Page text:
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It is hardly possible to read Aristotle’s Poetics today without acknowledging the influence of its reception history: our understanding of Aristotle’s poetical theory has been reshaped in past decades thanks to a reappraisal of long-held prejudices, whose history may be no less fascinating to explore than the text of the Poetics itself. To grasp what the Poetics has to say therefore involves questioning what its many readers have been looking after: What was the Poetics used for? And what are we using it for now? Into which bodies of texts has it been incorporated and put into perspective? How have these uses and contexts influenced past readings of the Poetics, and how do they still inform the way we read it?
Lightness – Quickness – Multiplicity
In his Memos for the Next Millennium, the Italian writer Italo Calvino identified five literary qualities that should accompany writers and readers into the literature of the future: lightness, quickness, exactitude, visibility, multiplicity. Though never finished, the Memos continue to inspire readers and scholars. This volume turns three of Calvino’s poetic qualities – lightness, quickness, multiplicity – into powerful hermeneutic strategies for reading ancient and late antique texts, ranging widely from Homer’s Iliad to Claudian’s carmina minora. It is the first book to read ancient literature through the lens of Calvino’s Memos, thus fostering a new discussion of the interactions between modern and ancient texts as well as between methodologies.
Pagan Antiquity and the Biblical Text in the Scholarly World of Guillaume Bonjour (1670-1714)
The present work offers the first major study of the Augustinian historian and missionary Guillaume Bonjour (1670-1714) and places Bonjour’s hitherto unstudied contributions to pagan mythography, biblical chronology, and ancient religion in their historical, intellectual context. It argues that Bonjour was part of a prominent scholarly tradition which advanced a new understanding of and approach to studying pagan antiquity, an approach which, if developed with the intention of elucidating and further confirming traditional assumptions about the authority of biblical history, nevertheless proved influential by postulating a new relationship between “sacred” and “profane” ancient history.
Rooted in a range of approaches to the reception of classical drama, the chapters in this book reflect, in one way or another, that Greek and Roman drama in performance is an ongoing dialogue between the culture(s) of the original and the target culture of its translation/adaptation/performance. The individual case studies highlight the various ways in which the tradition of Greek and Roman plays in performance has been extremely productive, but also the ways in which it has engaged, at times dangerously, in political and social discourse.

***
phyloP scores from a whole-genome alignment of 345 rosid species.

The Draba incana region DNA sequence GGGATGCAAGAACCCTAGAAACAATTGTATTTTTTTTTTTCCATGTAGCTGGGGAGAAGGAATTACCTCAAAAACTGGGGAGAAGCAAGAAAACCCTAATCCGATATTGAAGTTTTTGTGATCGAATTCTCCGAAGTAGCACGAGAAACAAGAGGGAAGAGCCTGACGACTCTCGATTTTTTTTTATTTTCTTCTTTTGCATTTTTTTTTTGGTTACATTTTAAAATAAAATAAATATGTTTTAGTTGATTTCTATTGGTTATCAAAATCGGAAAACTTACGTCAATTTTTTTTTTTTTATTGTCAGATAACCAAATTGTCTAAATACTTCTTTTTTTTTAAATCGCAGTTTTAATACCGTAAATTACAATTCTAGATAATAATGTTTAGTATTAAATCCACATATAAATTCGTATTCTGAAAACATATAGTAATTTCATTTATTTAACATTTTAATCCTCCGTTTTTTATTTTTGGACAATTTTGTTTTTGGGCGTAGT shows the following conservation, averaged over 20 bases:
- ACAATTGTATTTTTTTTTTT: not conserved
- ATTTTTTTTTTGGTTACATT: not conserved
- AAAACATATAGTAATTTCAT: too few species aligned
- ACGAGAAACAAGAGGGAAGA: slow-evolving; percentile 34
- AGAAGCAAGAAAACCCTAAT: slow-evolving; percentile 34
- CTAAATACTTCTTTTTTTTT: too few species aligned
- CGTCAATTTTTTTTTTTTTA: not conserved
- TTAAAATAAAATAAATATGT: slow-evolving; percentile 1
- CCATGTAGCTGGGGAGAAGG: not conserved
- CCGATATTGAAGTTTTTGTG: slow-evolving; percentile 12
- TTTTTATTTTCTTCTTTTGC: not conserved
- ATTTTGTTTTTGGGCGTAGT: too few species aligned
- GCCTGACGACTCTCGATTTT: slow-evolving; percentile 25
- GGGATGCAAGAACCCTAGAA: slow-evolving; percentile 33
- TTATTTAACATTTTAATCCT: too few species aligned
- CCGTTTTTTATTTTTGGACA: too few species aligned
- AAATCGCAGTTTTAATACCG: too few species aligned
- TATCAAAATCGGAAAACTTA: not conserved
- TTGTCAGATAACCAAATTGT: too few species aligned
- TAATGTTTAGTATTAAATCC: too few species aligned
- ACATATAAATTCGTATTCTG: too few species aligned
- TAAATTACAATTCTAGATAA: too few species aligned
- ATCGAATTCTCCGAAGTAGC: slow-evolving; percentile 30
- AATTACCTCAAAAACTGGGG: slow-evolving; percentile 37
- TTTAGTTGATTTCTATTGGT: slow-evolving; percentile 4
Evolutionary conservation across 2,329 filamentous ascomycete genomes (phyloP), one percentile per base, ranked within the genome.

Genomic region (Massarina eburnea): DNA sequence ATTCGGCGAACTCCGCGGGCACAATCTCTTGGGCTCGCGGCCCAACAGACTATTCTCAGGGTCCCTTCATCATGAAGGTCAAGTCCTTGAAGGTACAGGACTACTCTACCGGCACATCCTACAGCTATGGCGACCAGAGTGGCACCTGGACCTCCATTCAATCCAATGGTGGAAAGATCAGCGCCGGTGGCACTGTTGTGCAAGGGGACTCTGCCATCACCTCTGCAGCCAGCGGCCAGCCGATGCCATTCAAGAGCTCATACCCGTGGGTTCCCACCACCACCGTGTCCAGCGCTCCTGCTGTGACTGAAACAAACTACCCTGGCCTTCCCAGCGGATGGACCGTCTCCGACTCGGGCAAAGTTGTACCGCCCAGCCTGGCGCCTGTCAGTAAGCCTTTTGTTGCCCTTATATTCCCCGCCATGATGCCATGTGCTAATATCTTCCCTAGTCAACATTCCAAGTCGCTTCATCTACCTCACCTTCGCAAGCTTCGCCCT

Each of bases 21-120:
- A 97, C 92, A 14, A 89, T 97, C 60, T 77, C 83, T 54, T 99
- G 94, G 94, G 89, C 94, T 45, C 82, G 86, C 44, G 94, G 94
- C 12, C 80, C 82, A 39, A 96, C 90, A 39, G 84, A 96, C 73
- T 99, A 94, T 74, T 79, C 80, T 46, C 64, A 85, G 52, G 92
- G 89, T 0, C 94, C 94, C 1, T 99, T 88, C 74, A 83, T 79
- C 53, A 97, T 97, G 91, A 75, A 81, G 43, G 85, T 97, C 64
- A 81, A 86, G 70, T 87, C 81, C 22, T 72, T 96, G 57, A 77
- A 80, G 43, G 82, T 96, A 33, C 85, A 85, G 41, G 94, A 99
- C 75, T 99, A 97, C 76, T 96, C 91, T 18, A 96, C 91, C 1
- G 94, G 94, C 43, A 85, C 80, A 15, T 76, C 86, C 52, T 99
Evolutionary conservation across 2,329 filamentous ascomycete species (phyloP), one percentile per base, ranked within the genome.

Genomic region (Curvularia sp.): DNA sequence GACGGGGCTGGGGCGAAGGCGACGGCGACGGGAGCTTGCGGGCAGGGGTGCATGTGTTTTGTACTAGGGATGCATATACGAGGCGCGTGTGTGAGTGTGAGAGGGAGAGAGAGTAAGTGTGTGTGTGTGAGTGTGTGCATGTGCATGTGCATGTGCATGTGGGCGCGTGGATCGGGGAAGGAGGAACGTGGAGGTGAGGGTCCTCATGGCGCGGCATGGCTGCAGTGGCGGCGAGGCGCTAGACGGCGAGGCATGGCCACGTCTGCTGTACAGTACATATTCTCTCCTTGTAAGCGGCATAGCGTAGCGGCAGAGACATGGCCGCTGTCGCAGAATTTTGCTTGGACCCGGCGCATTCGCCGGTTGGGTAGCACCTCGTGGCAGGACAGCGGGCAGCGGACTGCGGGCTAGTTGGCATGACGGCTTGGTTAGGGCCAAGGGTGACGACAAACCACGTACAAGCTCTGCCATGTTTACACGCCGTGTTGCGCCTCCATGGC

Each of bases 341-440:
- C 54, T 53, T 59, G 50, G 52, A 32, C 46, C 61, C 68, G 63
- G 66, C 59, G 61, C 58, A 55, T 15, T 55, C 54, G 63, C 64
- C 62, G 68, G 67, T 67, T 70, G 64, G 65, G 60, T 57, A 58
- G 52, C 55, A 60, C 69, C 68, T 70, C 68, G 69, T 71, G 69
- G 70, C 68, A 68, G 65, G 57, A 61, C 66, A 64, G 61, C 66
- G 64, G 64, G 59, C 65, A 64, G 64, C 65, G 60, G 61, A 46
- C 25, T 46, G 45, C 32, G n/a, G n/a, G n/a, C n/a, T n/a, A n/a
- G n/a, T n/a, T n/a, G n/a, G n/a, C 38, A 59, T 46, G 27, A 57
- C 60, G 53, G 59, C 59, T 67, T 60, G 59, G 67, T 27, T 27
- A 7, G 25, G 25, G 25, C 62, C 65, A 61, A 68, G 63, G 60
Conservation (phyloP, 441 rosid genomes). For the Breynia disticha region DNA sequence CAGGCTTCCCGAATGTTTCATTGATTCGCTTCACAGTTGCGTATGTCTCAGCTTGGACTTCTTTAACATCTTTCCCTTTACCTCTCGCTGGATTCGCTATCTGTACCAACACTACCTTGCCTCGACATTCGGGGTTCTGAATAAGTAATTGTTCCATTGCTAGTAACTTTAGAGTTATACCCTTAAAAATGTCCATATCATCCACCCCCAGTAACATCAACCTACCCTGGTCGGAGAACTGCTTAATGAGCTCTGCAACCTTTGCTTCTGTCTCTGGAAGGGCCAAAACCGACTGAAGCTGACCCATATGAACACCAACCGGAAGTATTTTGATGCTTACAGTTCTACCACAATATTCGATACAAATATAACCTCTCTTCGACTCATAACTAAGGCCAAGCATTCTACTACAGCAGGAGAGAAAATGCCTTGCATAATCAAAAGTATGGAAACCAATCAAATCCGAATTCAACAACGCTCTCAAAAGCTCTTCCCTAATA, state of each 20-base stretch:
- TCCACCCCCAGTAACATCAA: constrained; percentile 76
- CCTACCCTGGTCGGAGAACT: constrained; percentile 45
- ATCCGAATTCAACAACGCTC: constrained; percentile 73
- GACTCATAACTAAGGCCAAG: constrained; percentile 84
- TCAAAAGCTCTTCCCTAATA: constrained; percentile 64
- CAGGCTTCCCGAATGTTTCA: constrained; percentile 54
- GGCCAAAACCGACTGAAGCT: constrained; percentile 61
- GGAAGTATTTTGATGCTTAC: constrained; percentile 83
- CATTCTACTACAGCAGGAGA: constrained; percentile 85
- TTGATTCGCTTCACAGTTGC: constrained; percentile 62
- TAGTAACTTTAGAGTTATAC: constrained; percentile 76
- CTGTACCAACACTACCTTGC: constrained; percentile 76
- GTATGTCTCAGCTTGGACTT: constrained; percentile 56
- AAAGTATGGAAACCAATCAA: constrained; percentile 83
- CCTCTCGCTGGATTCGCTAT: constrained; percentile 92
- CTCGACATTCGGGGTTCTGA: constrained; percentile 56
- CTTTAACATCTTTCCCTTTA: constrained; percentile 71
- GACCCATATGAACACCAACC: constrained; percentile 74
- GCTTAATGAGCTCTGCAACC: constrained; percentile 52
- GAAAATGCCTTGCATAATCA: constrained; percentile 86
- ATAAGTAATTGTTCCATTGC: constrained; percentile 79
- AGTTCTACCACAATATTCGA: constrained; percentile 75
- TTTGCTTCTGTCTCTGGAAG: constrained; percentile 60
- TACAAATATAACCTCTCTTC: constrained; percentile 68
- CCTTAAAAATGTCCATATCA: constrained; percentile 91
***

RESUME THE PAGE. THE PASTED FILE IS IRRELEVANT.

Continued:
Interconnected investigations between conservators, historians, heritage scientists and museum professionals centre on objects that were essential to medieval Christianity in Scandinavia (c. 1100‒1530). Through new and diverse physical data from polychrome sculptures, shrines, winged altarpieces and painted banners, the authors probe a range of issues and problems, from original devotional functions and changing appearances, to the impacts of changing liturgies, locations and priorities, including those for curation within museums.
This book highlights the diversity of theoretical and practical approaches to sacred medieval religious objects, and brings together new findings related to the transformations of these objects since the Reformations.
Contributors are Karl Christian Alvestad, Alexandra Böhme, David Buti, Francesco Caruso, Aoife Daly, Tine Frøysaker, Elina Gertsman, Irka Hajdas, Poul Grinder Hansen, Karoline Kjesrud, Lena Liepe, Hana Lukasova, Maite Maguregui, Austin Nevin, Elena Platania, Anne Irene Riisøy, Katrine S. Scharffenberg, Jón Viðar Sigurðsson, Calin Constantin Steindal, Noëlle L.W. Streeton, Einar Uggerud, Anna Vila, and Jørgen Wadum.
The works of Titus Flavius Josephus ben Matthias on biblical history and the Jewish war were read and studied throughout the Latin west during the Middle Ages. Each generation of Christian scholars had to contend with the Jewish writer’s text, reputation, and content. This volume demonstrates the complex relationship between Josephus’ legacy and his readers who sought to make use of that legacy across the period of 500 to 1300.

Contributors include: Carson Bay, Susan Edgington, Anthony Ellis, Paul C. Hilliard, Karen M. Kletter, Justin Lake, Richard M. Pollard, Graeme Ward, and Julian Yolles.